Bethel Steele – Of Love and Whiskey (2013)


Bethel Steele
Of Love and Whiskey

Heart achingly personal songs.

This is Boston based singer-songwriter Bethel Steele’s second album and her honeyed but fragile voice certainly captures your attention from the get go.

It has taken me several listens before I felt comfortable enough to write about the songs on OF LOVE AND WHISKEY; as they are all very intense and personal in the same style as many of the ‘bed-sit’ songwriters that the girls I grew up with, listened to; like Carole King, Joni Mitchell and Carly Simon.

The album opens with the haunting piano fronted Base and the scene is set for a very introspective hour or so as Bethel pours her heart out for all to hear.

Beautiful Boy, which follows is a bit cheerier; but not by much; as she demands ‘come with me boy/bare your soul/I want to know everything’ and she perseveres until he gives in and the song ends with Mind. Body. One. We are.

There is some pretty neat Jazz influenced guitar playing throughout and especially on Sunrise, a tale of new found love doesn’t really sound as if Bethel believes it will last as she breaths the words as if they will be her last.

With Age is sung in the first person and comes from the perspective of someone looking back on their life from their death bed at 70, even though they were previously ‘given a year to live in 45’ – I can only guess that Bethel is putting herself in the mind of someone very; very close to her as the lyrics sound incredibly private and intimate.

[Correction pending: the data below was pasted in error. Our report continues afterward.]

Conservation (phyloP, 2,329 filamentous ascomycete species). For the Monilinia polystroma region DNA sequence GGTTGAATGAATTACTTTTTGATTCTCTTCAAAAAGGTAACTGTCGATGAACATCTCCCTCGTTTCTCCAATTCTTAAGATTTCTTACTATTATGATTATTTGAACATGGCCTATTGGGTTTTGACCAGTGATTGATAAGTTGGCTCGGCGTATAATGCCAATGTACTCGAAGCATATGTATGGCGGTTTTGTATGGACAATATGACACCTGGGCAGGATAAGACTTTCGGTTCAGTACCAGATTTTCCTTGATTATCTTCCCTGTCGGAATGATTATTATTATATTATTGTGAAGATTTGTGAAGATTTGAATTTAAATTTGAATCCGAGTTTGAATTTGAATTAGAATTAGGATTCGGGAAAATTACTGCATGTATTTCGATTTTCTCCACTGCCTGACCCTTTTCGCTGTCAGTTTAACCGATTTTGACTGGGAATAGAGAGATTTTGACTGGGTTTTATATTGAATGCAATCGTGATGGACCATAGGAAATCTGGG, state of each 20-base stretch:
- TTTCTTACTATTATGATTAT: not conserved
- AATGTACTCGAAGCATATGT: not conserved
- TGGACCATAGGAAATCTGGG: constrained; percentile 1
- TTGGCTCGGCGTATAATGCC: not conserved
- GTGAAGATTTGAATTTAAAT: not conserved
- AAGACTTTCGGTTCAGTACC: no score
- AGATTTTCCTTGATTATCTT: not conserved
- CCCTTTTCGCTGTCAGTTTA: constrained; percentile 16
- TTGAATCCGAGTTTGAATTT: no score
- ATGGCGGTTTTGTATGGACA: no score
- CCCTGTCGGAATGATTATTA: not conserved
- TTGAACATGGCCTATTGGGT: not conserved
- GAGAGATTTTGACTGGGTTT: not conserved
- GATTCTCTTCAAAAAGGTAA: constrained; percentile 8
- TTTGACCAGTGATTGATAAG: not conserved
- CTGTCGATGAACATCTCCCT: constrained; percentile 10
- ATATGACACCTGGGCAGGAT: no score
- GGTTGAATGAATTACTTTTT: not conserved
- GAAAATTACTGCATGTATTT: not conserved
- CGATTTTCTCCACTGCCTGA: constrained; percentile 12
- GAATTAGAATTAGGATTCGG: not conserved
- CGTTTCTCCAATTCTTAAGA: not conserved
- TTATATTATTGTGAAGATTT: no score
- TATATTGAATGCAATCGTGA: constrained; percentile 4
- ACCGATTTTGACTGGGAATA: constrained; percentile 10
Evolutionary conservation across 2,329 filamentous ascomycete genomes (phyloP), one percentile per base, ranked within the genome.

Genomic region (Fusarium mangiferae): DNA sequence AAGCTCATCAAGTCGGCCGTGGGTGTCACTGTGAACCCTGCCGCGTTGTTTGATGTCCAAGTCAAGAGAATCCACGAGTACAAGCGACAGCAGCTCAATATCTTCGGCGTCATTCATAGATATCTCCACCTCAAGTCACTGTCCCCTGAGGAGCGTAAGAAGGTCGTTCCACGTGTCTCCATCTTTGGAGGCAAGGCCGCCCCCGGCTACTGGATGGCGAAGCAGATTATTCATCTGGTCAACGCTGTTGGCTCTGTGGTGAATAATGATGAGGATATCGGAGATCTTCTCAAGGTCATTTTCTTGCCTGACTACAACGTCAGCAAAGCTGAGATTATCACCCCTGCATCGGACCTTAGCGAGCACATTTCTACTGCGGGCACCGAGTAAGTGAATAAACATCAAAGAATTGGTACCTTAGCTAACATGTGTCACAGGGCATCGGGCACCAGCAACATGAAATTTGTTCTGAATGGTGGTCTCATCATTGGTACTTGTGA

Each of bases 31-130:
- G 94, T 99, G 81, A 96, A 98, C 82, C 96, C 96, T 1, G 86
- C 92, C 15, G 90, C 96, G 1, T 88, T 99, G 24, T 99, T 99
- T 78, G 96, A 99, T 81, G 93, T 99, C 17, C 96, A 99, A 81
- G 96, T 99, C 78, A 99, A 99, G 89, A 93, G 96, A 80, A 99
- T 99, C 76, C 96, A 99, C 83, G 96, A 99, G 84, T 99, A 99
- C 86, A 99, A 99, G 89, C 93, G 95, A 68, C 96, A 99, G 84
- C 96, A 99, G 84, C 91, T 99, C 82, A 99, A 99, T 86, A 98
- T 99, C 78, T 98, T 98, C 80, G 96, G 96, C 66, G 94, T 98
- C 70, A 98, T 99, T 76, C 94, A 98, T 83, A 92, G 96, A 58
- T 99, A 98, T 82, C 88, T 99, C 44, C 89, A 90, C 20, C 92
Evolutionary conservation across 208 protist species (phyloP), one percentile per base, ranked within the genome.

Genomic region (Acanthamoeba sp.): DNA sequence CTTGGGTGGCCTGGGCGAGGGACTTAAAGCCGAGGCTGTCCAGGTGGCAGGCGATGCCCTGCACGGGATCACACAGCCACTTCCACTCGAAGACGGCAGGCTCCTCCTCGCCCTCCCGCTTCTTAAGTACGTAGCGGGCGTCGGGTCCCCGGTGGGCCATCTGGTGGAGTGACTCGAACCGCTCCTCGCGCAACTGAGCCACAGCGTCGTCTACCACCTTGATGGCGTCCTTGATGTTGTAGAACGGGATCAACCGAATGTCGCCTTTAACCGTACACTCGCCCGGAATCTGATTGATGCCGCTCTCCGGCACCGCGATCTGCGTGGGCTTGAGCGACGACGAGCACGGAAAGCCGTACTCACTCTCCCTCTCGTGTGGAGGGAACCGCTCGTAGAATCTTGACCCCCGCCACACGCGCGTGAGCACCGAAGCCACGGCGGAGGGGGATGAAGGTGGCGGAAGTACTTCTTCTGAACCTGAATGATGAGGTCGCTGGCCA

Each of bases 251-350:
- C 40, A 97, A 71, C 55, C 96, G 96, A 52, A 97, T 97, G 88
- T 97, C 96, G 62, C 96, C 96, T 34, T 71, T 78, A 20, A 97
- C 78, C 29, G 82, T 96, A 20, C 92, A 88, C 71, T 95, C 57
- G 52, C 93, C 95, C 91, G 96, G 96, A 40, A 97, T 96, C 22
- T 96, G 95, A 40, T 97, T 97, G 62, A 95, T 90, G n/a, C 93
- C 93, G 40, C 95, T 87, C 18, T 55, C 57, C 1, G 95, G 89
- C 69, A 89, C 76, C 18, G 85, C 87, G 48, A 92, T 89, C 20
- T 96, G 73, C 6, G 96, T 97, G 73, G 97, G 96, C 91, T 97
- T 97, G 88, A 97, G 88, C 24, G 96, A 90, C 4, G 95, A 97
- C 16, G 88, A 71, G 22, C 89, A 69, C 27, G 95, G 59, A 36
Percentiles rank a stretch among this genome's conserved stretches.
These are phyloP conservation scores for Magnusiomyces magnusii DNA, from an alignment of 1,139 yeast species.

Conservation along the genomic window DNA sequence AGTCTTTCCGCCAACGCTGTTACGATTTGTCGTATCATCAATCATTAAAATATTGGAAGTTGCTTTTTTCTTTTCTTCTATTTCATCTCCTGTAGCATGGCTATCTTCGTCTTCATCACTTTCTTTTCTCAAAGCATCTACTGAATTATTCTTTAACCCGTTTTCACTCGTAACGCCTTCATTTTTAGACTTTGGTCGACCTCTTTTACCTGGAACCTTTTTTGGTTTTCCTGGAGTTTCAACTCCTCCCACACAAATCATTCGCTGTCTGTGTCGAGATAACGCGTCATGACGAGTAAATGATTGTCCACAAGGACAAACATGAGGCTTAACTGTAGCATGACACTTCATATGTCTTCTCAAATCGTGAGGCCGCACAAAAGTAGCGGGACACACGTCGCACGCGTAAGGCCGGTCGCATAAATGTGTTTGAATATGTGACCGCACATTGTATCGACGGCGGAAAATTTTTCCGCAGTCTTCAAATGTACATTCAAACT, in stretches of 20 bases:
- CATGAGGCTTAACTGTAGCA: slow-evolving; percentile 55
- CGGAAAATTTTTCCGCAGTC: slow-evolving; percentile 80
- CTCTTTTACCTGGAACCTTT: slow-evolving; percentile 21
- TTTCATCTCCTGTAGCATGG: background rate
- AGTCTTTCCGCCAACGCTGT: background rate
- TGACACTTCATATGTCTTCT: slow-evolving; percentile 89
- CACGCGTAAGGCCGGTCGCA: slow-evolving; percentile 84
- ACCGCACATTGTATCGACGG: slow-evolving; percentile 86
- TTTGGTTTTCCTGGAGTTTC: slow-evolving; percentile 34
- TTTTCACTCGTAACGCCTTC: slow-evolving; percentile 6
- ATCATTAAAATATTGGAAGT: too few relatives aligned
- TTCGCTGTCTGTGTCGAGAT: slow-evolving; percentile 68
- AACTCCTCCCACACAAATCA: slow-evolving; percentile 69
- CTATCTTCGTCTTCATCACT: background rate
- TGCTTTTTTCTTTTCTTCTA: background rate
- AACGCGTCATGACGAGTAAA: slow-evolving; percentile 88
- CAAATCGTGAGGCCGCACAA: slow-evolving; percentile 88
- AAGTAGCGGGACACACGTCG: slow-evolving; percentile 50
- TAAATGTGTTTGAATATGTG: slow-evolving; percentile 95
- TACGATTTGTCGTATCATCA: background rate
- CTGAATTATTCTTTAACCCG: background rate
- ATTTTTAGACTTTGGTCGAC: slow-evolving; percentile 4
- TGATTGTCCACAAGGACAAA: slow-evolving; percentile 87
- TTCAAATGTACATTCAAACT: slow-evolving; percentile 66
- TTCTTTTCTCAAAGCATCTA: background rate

Hard Love is a great title for a song and the intricately clever lyrics tell the harrowing tale of a woman attracted to the type of guy that is wrong for her in so many different ways; but still she cries out her love to him, his shadow and the wind.

The mood certainly perks up on the Whiskey song of the album title; but this isn’t an ode to the amber nectar but more an explanation of why she turns to the bottle instead of building a relationship with the person responsible for introducing her to this particular addiction.

OF LOVE AND WHISKEY will certainly appeal to a particular type of person but I have to warn you; there aren’t many laughs along the way.